Jay Allen Sanford 1 p.m., May 4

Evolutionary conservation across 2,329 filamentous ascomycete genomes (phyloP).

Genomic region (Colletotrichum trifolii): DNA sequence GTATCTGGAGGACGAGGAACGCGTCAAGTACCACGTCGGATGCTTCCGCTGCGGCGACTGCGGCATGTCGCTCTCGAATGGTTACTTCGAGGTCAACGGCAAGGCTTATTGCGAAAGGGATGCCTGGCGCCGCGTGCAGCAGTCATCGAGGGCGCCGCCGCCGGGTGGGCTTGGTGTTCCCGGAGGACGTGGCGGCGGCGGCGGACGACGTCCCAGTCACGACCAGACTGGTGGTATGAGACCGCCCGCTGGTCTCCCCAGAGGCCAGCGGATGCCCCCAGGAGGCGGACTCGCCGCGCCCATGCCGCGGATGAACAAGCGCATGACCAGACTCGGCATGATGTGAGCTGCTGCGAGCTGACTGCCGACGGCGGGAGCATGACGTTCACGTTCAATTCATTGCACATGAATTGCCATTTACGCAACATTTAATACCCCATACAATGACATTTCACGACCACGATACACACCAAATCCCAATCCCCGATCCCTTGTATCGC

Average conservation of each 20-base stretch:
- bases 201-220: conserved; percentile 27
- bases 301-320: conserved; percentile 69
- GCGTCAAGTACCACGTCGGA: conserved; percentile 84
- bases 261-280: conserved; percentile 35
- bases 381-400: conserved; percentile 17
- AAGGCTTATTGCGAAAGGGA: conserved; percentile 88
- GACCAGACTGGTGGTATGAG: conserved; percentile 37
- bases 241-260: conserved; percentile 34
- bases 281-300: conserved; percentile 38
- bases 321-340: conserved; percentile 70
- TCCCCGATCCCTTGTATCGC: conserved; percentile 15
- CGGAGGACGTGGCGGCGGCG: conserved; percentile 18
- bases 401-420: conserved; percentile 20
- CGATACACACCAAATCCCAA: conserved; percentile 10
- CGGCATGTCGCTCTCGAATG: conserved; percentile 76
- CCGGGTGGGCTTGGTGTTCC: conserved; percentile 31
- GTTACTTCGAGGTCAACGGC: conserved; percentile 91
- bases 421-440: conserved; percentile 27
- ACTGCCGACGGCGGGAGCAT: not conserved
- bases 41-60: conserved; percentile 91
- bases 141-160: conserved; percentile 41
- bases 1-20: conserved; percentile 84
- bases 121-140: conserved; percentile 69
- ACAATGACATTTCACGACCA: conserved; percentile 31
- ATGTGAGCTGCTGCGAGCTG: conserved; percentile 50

Much will be made, no doubt, over the fact that DC has finally taken some pains to escape its reputation for dark ‘n gritty superhero movies and put the “comic” back in “comic book movie” with this, the story of a teenage boy who, when he says the titular name, is transformed into a grown man with Solomon’s wisdom, Hercules’ strength, Atlas’ stamina, Zeus’ power, Achilles’ courage, and Mercury’s speed. (At least, that’s what the wizard who gives him his power tells him it does. In truth, it just makes him a teenager with a Charles Atlas bod and a bunch of Superman’s powers.) And to be sure, there is Big-style goofiness aplenty (star Zachary Levi’s grin as he tells a convenience store clerk that he’d like to purchase some of her finest beer is absolutely winning). But director David F. Sandberg remains a horror guy at heart (Lights Out, Annabelle: Creation), and the ping-ponging between yuks and yikes leads to a pretty nasty case of aesthetic whiplash. There are other, equally awkward oppositions: if Shazam’s whole purpose is to conquer the embodied Seven Deadly Sins, maybe don’t have him rob an ATM (greed) so he can give more cash to strippers (lust)? And if his teenage self has spent his whole life looking for his birth mother, maybe don’t have his dramatic arc consist of realizing the importance of family? Oh, never mind, there’s gags to deliver and punching to be done. 2019.